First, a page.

DAMAGE to the lens arising from exposure to ionizing radiation was reported soon after the discovery of x-rays. Isolated cases of radiation cataract appeared among the early x-ray technicians and later among patients who had received radiation therapy to the head. These early cases were reported from time to time in the literature but occasioned scant interest outside ophthalmological circles.Early in December, 1948, it became known that at least five nuclear physicists, of an average age of 31, had manifested incipient cataract. These scientists had a common history of exposure to radiation from the cyclotron, which was known to produce high fluxes of fast neutrons and hard gamma rays. Since it was probable from past experience that relatively high doses of gamma rays were needed to produce lens damage, the presumption was that fast neutrons might be the primary cause of cataract among these cyclotron workers. Accordingly,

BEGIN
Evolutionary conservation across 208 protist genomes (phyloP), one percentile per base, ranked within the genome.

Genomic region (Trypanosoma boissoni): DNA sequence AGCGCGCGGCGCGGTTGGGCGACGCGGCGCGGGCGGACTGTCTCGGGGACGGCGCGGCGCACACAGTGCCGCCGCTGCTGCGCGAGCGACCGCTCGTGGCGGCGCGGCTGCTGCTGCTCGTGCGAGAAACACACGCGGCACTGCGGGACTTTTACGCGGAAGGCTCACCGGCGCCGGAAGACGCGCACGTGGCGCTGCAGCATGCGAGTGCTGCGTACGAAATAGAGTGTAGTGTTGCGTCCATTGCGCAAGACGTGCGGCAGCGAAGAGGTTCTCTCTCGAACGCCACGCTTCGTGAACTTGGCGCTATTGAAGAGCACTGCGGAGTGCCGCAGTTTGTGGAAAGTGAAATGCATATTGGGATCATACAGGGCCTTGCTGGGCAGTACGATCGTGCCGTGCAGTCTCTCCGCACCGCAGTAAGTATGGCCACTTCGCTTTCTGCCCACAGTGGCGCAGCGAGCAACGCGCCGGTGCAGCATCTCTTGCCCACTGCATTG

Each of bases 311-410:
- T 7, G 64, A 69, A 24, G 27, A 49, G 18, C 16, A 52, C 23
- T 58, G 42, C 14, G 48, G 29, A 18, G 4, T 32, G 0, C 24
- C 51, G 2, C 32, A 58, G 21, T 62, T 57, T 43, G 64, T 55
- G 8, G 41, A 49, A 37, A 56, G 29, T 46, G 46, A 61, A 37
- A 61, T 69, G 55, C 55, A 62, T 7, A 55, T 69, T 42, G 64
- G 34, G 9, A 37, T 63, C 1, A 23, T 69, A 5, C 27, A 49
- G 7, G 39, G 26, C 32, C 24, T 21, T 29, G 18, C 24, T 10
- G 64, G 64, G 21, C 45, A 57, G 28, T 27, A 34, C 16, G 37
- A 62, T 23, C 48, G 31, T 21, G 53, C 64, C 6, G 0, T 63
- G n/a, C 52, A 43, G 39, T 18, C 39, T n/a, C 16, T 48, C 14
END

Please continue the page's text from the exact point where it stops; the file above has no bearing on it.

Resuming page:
HAM WT. RADIATION CATARACT. AMA Arch Ophthalmol. 1953;50(5):618–643. doi:10.1001/archopht.1953.00920030628010
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